When I was little, I loved stories which made me feel like something was at stake. Something real, if not tangible. Few movies ranked among those tales then, and fewer now, but I will tell you that one of my sharpest childhood memories was watching The Last Unicorn, hiding my head under my favorite blanket, terrified of the red bull, hulking hell beast wreathed in flame. At stake? More than good and evil– a unicorn who learns regret, and then Molly Grue: “How dare you! How dare you come to me now, when I am this!” Those lines caught me up short, even as a child; a well from which I deeply drank, a poem reread until I finally understood. Nothing was simplified for me.

Now, Where the Wild Things Are was a rare taste of something bitter sweet, watching it this evening. Parents concerned it was too scary for their kids? I wonder where were they when I wet my bed at night, waking from nightmares of running down cavernous halls chased by fire, the scent of brimstone, and the the thunder of hooves herding me toward the sea? Nowhere near, thank the gods. I’d not trade those memories for the world.

Fear has a special place in childhood. There are many things to be afraid of– some we outgrow, some dog us nightly into adulthood, and some… well, some we never considered when we were small. Some fears are bitter thorns, some are waking terrors, and some exist in shadows now so that we may know what’s there later in the light. Wild things are fearful– but they live in each of us somewhere between our guts and our hearts and we are right to be afraid of them. Every child knows this. That’s why we keep telling scary stories to them. That’s why there can be comfort in those tales. There can be. There can be. There isn’t always. Where the Wild Things Are is full of those tender fears. I have never seen a film so honest about childhood– I don’t think I’ve ever seen a film so honest, period. Everything about it rests in context, and all of the action happens in the space between minds, hinges on unspoken fears and desires.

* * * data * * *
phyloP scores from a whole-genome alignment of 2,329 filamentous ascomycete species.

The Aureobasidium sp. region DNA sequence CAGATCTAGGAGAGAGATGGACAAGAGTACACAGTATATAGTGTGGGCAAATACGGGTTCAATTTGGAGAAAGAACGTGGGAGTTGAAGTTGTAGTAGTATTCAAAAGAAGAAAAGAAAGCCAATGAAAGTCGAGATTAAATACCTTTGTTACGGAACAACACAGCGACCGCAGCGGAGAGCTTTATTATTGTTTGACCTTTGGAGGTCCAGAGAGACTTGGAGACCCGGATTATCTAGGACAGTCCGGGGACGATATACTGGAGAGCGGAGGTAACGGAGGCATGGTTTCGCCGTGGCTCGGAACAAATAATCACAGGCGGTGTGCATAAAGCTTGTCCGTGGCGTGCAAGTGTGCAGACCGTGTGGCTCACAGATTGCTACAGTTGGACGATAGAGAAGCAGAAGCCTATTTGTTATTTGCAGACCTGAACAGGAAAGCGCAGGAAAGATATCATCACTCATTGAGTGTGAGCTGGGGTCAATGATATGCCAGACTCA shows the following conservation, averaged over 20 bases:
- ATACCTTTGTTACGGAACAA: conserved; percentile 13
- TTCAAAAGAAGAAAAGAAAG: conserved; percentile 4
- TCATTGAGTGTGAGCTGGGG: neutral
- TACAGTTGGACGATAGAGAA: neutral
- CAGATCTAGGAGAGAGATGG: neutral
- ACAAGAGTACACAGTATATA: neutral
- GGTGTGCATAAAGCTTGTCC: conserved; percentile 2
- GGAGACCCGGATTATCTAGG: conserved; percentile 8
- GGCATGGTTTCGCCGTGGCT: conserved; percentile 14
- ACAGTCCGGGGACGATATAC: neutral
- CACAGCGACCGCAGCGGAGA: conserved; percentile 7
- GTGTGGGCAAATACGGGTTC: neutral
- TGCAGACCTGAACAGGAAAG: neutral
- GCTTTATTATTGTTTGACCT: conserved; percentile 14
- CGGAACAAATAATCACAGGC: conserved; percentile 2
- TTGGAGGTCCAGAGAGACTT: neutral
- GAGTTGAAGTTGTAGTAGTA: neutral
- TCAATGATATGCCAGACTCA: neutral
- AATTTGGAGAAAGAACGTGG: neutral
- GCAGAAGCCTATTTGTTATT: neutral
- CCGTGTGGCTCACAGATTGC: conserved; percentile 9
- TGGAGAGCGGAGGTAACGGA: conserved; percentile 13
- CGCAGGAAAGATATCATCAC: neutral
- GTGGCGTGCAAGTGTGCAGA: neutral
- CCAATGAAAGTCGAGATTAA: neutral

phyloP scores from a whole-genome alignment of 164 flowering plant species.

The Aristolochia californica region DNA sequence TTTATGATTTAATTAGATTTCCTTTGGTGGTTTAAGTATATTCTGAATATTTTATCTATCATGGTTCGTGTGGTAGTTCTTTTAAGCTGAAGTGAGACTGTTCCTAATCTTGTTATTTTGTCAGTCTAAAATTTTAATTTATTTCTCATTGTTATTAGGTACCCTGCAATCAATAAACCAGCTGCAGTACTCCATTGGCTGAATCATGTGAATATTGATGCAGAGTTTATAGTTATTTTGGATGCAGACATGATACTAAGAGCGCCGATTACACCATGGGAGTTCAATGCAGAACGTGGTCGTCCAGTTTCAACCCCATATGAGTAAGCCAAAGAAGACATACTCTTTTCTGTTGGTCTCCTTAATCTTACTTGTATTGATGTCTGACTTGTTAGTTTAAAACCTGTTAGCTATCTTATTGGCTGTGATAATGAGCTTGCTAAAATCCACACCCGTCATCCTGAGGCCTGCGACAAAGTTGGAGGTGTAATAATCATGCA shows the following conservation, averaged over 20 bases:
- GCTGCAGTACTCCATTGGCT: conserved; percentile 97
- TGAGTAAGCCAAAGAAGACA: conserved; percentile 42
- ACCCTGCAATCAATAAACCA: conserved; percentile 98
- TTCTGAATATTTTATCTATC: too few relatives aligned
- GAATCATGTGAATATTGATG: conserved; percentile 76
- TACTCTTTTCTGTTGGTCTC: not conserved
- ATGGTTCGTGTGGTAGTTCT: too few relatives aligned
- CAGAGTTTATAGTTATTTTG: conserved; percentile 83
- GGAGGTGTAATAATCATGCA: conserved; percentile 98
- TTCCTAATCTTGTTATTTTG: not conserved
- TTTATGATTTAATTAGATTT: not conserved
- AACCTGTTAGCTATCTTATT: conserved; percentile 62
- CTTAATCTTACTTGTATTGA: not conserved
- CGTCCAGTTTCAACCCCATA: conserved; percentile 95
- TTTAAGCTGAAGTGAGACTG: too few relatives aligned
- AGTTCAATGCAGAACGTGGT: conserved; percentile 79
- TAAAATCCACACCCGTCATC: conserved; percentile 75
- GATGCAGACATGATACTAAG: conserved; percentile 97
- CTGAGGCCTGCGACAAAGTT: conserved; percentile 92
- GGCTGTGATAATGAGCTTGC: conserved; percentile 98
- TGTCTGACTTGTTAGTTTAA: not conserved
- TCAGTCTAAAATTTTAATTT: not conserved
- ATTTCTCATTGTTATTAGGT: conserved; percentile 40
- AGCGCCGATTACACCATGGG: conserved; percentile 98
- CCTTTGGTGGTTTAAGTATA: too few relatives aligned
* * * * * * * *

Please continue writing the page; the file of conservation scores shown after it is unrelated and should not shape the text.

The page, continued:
It comes down to this: the best stories respect the viewer or reader, and instead of pandering to an idealized audience with x and y characteristics, a good story unfolds itself and the audience finds in it mirrors, truths, and painful barbs. That’s why the best children’s stories are loved by adults: Ursula K. Le Guin’s Catwings. That’s why the greatest stories for adults are given to children as quickly as possible: so many of the works of Ray Bradbury. Where the Wild Things Are is an honest story for adults about children and change and how scary people are and how easily we can hurt one another. It’s a story for children that doesn’t pretend that they are innocents who need to be talked-down-to.

When I went to see this film, I expected little, and instead I was given a great gift. Thank you Mr. Jonze and Mr. Sendak. And if the rest of you don’t like that, I would tell you that you can “go to hell.”